We are a commune of inquiring, skeptical, politically centrist, capitalist, anglophile, traditionalist New England Yankee humans, humanoids, and animals with many interests beyond and above politics. Each of us has had a high-school education (or GED), but all had ADD so didn't pay attention very well, especially the dogs. Each one of us does "try my best to be just like I am," and none of us enjoys working for others, including for Maggie, from whom we receive neither a nickel nor a dime. Freedom from nags, cranks, government, do-gooders, control-freaks and idiots is all that we ask for.
"Arms off the table; Sit up straight; Don't talk with food in your mouth; Don't pick your teeth; Don't touch your face or your hair; Don't start before others; You're not a pig at the trough - converse and eat slowly; Don't slurp your soup; Ask people about themselves and don't talk about yourself; Look people in the eye and give a firm handshake; Don't bring up religion or politics, etc., etc." I have it all memorized.
Word to the wise: Please don't tell me about your kids. I only asked out of politeness, not interest. Tell me jokes and lies, be entertaining, and tell me something interesting.
Glad to see it. Our service academies need to be turning out Officers AND Gentlemen (and of course, Ladies). I was brought up right and already knew most of this when I went to the Blue Zoo back in the 80's, but I think some of my classmates could really have used some instruction in this area. Codes of honor and gentlemanly (and ladylike) behavior go hand-in-glove. One reinforces the other and makes for better officers.
Formerly known as Skeptic
I'm sad to see it. Not because the troopers get taught manners, but because they need to be taught in the first place...
Instruction for enlisted men back in the 60's was considerably shorter and to the point. It consisted of drill sergeants advising the troops to watch their language and not sit at the table and ask for the f@#$% butter when they got home on leave.
I was at USAFA in the middle 60s. We got tons of training, formal and informal, on just about every social nicety you can imagine. Meals? 4th class [freshman] year, you sat at attention on the front six inches of your chair -- no slouching. You never put anything bigger than your thumbnail into your mouth and you chewed only 3 times then swallowed -- never have your mouth full, you may need to make conversation.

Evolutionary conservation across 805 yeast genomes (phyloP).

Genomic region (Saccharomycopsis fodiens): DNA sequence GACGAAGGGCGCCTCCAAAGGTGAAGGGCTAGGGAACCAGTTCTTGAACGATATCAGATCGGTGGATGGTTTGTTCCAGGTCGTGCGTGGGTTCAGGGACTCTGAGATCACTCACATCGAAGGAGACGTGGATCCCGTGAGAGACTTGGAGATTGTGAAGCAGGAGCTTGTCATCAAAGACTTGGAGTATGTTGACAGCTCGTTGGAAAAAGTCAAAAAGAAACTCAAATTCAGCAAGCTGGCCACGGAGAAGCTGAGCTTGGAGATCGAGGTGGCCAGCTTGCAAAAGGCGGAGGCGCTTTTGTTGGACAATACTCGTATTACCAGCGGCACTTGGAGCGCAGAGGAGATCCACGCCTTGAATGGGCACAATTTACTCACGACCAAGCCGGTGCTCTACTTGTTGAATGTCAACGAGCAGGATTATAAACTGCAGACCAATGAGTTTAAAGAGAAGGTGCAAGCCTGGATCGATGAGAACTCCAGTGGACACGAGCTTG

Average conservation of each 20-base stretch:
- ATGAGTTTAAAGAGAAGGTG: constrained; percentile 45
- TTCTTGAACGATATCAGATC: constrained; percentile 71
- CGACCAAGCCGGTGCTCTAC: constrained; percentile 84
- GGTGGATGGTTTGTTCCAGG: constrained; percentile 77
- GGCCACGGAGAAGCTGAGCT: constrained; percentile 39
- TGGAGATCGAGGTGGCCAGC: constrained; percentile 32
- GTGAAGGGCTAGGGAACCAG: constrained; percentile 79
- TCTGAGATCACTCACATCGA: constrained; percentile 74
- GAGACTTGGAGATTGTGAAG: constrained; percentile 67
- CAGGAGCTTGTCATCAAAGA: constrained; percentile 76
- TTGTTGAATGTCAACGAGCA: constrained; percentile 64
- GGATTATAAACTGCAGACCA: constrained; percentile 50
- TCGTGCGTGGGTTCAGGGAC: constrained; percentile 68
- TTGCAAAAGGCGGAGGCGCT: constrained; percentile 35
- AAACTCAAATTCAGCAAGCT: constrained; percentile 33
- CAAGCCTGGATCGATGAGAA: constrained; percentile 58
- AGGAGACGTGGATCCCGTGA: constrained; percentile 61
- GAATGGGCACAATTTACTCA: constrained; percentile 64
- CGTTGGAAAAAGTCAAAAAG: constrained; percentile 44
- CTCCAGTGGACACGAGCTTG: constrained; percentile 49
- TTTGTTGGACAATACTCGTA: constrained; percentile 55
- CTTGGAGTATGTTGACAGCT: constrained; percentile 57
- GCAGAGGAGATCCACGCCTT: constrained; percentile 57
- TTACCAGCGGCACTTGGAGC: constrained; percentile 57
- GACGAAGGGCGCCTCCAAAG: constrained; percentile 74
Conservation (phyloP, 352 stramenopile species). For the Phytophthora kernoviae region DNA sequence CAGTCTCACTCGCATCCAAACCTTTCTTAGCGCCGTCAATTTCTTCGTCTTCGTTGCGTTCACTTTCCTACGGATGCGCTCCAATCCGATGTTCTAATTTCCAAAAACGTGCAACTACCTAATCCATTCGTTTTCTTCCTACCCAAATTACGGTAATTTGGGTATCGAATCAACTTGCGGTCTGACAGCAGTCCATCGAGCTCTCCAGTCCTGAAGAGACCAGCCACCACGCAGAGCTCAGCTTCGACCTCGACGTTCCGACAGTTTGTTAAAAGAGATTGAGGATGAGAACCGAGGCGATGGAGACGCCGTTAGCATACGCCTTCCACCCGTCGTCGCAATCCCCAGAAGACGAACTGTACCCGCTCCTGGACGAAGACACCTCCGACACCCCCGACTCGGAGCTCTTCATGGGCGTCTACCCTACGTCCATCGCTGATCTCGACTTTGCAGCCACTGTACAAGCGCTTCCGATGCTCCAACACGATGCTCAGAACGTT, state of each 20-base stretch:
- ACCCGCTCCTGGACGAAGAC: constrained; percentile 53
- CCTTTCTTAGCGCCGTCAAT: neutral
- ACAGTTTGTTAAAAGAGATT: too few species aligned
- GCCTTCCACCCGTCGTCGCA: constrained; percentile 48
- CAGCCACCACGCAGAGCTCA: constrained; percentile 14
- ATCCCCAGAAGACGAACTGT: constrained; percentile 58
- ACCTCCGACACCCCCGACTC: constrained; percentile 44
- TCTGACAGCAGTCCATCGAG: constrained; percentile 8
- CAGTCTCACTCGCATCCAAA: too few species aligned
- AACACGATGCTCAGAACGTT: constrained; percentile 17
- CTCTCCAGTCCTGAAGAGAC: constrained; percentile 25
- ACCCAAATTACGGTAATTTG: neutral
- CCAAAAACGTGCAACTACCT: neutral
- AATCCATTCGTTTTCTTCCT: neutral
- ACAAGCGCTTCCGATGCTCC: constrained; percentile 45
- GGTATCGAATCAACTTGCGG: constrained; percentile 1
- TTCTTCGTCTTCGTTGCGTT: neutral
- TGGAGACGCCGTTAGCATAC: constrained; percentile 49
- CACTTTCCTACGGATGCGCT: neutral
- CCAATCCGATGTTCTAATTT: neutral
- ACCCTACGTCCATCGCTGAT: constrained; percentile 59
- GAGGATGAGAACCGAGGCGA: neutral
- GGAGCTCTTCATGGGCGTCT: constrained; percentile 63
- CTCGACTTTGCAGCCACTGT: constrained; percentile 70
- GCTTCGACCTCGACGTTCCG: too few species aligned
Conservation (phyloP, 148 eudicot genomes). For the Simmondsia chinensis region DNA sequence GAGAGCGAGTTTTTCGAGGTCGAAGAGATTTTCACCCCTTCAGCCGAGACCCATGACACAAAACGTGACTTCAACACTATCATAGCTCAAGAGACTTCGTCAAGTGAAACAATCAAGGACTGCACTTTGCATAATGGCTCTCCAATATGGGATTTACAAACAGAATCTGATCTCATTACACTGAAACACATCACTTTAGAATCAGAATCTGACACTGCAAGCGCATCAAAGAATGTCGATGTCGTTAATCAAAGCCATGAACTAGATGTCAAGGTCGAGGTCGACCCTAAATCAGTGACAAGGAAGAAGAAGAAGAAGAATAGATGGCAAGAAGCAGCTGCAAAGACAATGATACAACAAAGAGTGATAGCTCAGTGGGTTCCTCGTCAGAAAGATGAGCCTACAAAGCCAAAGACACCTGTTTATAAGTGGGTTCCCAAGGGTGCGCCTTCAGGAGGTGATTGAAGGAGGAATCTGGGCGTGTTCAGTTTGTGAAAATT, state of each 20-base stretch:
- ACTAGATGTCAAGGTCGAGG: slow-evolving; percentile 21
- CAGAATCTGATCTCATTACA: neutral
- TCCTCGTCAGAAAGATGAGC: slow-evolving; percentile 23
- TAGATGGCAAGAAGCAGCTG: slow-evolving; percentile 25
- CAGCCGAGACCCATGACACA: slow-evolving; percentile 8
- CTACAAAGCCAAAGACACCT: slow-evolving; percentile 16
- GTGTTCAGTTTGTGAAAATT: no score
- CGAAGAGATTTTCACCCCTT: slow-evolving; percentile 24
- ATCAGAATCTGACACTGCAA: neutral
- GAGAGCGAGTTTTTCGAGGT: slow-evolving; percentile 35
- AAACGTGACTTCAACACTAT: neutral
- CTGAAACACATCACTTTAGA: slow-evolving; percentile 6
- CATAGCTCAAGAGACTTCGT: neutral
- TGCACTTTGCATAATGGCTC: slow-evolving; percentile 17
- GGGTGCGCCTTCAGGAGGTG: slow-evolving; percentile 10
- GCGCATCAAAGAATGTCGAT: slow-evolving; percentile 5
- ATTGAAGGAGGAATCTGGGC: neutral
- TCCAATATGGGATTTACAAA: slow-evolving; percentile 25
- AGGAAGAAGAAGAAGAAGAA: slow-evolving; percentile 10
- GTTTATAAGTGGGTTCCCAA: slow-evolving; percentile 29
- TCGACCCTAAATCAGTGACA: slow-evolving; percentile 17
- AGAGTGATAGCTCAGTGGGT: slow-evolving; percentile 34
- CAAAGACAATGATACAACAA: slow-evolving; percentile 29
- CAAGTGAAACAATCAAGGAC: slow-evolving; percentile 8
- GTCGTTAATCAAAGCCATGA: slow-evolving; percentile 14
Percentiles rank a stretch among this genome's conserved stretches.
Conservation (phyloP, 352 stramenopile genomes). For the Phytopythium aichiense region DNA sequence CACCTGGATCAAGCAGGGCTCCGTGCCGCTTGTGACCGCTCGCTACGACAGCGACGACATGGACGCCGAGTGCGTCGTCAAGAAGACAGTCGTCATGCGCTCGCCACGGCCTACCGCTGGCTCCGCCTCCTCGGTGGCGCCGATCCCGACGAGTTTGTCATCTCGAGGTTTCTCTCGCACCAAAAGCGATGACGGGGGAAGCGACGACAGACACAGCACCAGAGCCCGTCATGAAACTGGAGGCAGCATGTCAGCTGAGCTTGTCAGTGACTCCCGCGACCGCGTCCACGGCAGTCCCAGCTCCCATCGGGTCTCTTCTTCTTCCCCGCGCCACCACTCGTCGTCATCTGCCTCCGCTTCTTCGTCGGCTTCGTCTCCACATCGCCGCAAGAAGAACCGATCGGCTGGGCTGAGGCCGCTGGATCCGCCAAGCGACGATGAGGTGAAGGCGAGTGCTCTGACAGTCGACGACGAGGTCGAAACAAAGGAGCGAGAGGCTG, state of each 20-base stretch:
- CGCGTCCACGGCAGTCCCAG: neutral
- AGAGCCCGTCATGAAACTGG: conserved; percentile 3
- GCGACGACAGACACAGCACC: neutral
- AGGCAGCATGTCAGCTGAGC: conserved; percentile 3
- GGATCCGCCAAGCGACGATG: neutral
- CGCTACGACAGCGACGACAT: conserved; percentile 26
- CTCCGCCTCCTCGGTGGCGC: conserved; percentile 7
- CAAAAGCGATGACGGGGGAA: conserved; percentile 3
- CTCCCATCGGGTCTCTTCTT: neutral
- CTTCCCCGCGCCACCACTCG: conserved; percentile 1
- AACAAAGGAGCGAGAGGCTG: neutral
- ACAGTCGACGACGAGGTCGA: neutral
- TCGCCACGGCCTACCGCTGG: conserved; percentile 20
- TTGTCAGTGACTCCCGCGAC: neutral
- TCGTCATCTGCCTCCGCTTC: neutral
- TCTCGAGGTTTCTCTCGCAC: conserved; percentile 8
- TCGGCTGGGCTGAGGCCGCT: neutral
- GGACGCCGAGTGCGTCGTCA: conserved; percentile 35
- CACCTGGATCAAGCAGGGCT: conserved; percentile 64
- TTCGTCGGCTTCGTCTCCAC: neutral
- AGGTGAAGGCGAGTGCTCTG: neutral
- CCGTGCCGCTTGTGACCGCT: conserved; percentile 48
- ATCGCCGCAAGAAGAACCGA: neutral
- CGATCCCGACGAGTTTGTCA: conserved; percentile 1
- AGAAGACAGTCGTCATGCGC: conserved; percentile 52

Lots of other stuff, and each table had 3-4 4th classmen seated with 6-7 upper-classmen who hectored you until you got it right consistently. This lasted until you had passed through Hell Week and got your upper class wings.
We also had formal and semi-formal dances [mandatory attendance] where we learned that type of etiquette and behaviors. For instance, women were brought in from nearby colleges, by bus, and no young lady was allowed to be a "wallflower". Any young lady who had not danced for two consecutive dances had to be asked to dance the next time by someone/ [I met several very nice ones that way.]
The first year we were not allowed to have anything in our trouser pockets because it made bulges. Yet we had to have with us at all times a ballpoint pen and some money. Those then went into your socks. We had sock garters to hold up our socks and hold down our shirts.
I'm shocked this training has to be re-introduced.
Forgive, but I find humor in such reminiscences, and regret. I mean really, instruction in proper dance etiquette. Though, I suppose, such skills might have some usefulness in climbing the muddy hills in SVN. Having participated in those activities, guided by such savants of propriety, I think not.
Oh, about the kids - if it's someone I've never met, I figure that if they ask a sentence or two on each is reasonable. "I've got two kids; 'x', my daughter, is 'y' years old, got a degree in 'a' at 'b', lives in 'z' and does ... for a living. My son is ...." and then drop it unless they ask a second question.
They can get posted anywhere in the world, and there are a lot of people whose only direct exposure to an American is one wearing a uniform. Many of these people have different cultures than we do, and a certain percentage of them just might decide to try to kill you if they think you're being rude. The rest may or may not decide to cooperate with you - and give you information that may save your life or your buddies' - based on a similar perception.
Just as I tell people in my company that no matter what your job is, if you're talking to a customer you are in sales.